However, the inflation resulting under the Stabilization Program was disappointing and contraction in the real economy was sharper than envisaged. The monthly rate of inflation, which declined sharply after the price adjustments of April 1994, began to rise again from September. The annual rates of inflation, reflected in the wholesale price index (WPI) and the consumer price index (CPI), were 149.6% and 125,5%, respectively, in December 1994. Rapid reserve accumulation due to strong recovery in the external sector led to an increase in liquidity and caused aggregate demand to increase in nominal terms.

The surge in exports was also a factor that contributed to the increase in aggregate demand. On the supply side, a sharp decline in industrial production and a poor harvest caused aggregate supply to decline. As a result, inflationary pressure in the economy increased, causing inflation to rise despite substantial fiscal restraint.

It was inevitable that the austerity measures would cause economic activity to decline. Although GNP increased by 3.5% in the first quarter of 1994, this was due to in part to a continuation of the high growth rate of the previous year, as stated GNP declined by 6.1% in real terms overall in 1994.


In order to address the underlying causes of macroeconomic imbalances and to ensure the sustainability of growth in a stable environment, various structural measures were taken in 1994, including the enactment of a new privatization law in November 1994. Cash proceeds from privatization in 1994 including collections of instalments from the previous year were U.S. Dollars 565 million.

Under these circumstances, the economy entered 1995 with a more stable picture in both the financial and real sectors. A major aim of monetary policy in 1995 was to reduce inflation but allow sufficient room for economic recovery. Tight fiscal and monetary policies have initially been continued to be pursued. These policies were intended to cause the WPI to fall from its level of 149.6% in year-on-year terms at the end of 1994, and by the end of 1995 WPI had realized as 64.9%.

As far as the 1995 figures are concerned, GNP grew by 8.0%, the industry sector increased by 12.1%, the services sector grew by 6.4% and the agricultural sector grew by 2.6%.

In 1996, the Turkish economy grew far more than expected. The growth rate highly exceeded the official target of 4.5% and equaled to 7.1%. The expected growth rate was relatively lower mainly due to two factors. First, it was opposed that the introduction of the Customs Union with the EU would slow down the growth rate by means of increasing competitive imports. Second and more importantly, general elections at the end of 1995 increased the possibility of putting the long-awaited stabilization policies into effect via a new Government. However, though competitive imports in general, and consumer goods imports in particular, showed a remarkable increase, the real growth rate remained high.

In 1996, the GNP increased by 7.1%. Regarding the sub-sectors, trade was the best performing sector with a growth rate of 8.9%. The transportation sector followed the trade sector with a growth rate of 7.6%. The industrial sector grew by 7.1% whereas the agricultural sector went up by 4.4%. On a year-on year basis, consumer price inflation was 79.8% at the end of 1996 and wholesale price inflation was 84.9%.

Industrial output showed an increase of 7.1% in 1996 over 1995. The trade deficit increased from U.S. Dollars 13.2 billion in 1995 to U.S. Dollars 18.5 billion in 1996. Besides, when the adjustment for shuttle trade is added to the foreign trade figures, the current account deficit declines to U.S. Dollars 1.8 billion for 1996. However, the current account deficit rose to 2.4 billion dollars in 1997 as a result of sharp decline in shuttle trade.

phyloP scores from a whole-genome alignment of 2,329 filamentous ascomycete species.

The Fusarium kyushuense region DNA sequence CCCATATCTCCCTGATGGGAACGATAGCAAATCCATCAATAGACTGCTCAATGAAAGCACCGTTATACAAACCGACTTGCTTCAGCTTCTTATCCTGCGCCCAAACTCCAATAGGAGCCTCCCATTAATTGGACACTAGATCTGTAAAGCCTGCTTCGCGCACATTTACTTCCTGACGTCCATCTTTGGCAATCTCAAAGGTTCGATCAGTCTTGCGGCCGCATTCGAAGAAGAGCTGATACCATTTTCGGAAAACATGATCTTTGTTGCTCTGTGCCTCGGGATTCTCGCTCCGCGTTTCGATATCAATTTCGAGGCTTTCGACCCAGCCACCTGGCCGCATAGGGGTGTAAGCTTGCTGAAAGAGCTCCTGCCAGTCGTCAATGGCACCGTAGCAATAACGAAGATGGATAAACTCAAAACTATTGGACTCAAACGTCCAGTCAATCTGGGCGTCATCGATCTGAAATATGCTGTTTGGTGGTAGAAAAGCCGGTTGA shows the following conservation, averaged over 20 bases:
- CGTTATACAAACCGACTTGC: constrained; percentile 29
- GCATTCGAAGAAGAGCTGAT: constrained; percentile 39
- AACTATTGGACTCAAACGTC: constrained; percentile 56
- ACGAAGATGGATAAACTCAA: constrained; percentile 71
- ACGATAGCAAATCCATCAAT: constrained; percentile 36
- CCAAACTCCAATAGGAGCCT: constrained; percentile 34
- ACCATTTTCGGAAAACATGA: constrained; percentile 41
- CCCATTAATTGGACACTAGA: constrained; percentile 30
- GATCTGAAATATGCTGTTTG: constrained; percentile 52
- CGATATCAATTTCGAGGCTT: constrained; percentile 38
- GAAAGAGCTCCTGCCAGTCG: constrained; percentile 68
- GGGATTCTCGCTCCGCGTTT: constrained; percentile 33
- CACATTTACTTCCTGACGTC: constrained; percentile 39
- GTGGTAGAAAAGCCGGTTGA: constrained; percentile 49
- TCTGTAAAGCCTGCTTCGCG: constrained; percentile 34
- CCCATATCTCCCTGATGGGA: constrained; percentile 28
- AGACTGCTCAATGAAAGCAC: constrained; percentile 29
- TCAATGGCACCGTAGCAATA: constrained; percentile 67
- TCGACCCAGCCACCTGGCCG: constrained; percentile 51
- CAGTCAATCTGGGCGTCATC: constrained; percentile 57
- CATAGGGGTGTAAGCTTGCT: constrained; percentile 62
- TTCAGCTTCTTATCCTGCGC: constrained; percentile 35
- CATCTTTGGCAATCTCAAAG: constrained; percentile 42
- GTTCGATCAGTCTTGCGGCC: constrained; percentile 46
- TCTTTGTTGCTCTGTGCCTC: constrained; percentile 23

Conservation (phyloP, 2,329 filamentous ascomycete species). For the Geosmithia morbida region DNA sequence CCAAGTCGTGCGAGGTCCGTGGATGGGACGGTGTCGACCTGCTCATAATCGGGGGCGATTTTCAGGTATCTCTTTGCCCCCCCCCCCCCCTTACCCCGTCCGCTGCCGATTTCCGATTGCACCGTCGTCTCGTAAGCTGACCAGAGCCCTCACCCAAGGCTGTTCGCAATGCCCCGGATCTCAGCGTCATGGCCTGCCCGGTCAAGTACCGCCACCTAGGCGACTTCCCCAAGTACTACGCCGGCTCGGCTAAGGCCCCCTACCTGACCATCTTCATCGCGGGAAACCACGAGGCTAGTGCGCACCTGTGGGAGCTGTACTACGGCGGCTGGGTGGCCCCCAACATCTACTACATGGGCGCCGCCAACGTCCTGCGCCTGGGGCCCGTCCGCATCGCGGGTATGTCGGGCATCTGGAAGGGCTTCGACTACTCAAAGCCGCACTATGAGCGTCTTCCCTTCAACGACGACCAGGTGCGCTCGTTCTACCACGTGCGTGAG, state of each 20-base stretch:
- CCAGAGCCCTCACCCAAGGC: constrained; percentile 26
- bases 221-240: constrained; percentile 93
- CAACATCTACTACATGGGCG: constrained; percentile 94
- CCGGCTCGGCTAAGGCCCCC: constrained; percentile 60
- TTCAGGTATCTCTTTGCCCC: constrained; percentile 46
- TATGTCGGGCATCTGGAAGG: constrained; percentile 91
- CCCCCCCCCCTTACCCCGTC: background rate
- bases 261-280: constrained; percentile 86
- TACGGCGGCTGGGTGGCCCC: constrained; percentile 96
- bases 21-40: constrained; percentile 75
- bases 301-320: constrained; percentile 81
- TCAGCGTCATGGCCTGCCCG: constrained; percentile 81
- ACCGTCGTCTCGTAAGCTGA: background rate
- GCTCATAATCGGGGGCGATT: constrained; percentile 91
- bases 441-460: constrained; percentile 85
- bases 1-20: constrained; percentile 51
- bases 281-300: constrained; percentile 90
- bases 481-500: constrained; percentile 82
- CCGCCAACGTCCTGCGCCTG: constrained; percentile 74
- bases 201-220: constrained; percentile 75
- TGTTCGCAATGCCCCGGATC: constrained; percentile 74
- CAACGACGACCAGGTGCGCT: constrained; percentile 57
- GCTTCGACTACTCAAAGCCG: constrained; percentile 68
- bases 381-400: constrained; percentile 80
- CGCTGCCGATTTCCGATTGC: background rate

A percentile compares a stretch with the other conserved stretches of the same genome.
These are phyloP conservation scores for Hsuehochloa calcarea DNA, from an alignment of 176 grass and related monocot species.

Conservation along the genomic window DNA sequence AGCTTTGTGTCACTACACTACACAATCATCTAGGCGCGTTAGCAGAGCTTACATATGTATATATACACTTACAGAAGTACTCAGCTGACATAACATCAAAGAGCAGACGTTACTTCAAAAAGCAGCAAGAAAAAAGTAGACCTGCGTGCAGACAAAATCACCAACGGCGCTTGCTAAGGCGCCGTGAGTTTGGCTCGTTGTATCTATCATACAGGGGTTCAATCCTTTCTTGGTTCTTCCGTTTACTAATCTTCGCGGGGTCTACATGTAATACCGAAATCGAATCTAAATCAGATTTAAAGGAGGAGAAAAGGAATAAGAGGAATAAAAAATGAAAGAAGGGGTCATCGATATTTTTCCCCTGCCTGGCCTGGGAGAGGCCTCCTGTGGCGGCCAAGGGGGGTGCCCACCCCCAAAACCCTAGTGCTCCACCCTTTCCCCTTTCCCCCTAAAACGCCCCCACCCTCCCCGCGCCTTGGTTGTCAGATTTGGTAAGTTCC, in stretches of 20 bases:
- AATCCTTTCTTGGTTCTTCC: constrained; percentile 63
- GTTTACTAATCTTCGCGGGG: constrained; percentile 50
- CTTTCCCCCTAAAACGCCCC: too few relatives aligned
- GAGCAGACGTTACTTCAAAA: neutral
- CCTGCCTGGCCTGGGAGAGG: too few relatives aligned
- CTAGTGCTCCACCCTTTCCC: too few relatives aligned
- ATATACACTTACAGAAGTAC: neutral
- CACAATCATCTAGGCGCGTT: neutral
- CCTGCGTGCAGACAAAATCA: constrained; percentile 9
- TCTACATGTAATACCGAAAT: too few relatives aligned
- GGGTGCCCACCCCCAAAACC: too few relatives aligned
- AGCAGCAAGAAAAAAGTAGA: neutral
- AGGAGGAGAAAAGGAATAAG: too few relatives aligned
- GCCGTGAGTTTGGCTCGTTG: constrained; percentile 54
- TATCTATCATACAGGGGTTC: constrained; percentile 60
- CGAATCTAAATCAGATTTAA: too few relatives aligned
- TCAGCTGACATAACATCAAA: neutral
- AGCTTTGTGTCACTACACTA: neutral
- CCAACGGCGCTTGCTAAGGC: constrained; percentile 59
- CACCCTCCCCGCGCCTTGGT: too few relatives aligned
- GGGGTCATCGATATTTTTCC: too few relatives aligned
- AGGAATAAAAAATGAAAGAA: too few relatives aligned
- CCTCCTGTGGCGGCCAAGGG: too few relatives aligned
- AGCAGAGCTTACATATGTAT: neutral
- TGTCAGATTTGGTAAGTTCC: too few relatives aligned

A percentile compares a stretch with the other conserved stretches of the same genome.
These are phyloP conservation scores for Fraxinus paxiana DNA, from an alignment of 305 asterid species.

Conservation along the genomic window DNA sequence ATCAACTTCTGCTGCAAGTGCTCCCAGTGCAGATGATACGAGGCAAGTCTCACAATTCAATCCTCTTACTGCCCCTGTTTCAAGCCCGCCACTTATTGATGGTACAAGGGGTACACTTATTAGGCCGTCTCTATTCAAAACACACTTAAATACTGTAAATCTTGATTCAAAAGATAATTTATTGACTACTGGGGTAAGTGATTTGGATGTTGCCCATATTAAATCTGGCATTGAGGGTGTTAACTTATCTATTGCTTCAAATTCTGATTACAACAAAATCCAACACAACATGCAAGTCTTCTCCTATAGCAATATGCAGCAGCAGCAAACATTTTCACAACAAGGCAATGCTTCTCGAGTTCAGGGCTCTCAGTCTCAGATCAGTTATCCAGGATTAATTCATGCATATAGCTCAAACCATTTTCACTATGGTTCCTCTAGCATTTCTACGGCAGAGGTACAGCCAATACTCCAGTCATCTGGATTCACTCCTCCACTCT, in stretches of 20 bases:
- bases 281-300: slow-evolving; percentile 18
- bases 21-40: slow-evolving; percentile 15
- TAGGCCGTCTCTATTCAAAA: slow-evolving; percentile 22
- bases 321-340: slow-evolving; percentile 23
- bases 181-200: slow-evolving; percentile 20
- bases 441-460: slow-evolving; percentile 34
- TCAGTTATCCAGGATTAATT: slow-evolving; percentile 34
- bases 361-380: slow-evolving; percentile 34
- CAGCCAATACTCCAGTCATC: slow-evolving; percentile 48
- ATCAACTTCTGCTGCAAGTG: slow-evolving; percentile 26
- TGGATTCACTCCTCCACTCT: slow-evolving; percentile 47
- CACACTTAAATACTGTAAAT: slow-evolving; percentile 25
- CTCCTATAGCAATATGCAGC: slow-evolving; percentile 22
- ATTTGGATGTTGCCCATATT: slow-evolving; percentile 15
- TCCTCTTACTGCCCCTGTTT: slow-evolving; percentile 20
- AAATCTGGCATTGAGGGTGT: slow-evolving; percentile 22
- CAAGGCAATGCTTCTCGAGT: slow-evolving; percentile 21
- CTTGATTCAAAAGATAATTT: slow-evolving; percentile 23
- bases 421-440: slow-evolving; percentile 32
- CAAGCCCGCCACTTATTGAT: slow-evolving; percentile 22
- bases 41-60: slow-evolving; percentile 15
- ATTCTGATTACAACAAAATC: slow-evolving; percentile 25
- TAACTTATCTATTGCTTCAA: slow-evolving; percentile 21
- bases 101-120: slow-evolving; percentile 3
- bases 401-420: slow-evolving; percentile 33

In 1997, the budget was prepared as a balanced budget based on the expected revenues from "resource packages". Revenues were targeted to increase by 6.8 percentage points over 1996 and reach 24.7% of GNP. Expenditures on the other hand were budgeted to decline by 2.0 percentage points to 24.7% of GNP mainly due to the sharp drop in interest expenditures. However, expected revenues from resource packages fell significantly short of the targets, while non-interest expenditures rose sharply during the first half of the year. Hence, an additional budget was approved by the Parliament. The bulk of the additional budget was allocated to the personnel expenditures, social security transfers, interest payments, and state participation to public banks and payments for duty losses.

During the preparation of 1998 Budget in October 1997, budget deficit was estimated to be 2.625 trillion TL for 1997 as a whole representing 9.0% of GNP. However, thanks to the strong performance of tax revenues in the last quarter and control in investment expenditures and non-interest transfers, budget deficit for 1997 was realized lower than projected in early October. Budget deficit for 1997 was realized as 2.232 trillion TL representing 7.5% of GNP. Primary balance, on the other hand, yielded a surplus of 0.2% of GNP.

In the last years, despite the significant gains in GNP growth and the establishment of an outward oriented economic structure, progress in fiscal consolidation and in controlling inflation fell short of the targets.

Growing public sector deficit became the major concern on the agenda and remained to be the main problem facing the economy. As stated below, PSBR/GNP ratio fell to 7.9% in 1994 and further to 5.2% in 1995. Fiscal stance became moderately expansionary in the last quarter of 1995 before the early election and public sector borrowing requirement rose by 3.8 percentage points over 1995 and reached 9.0% in 1996 and stood around 8.2% in 1997.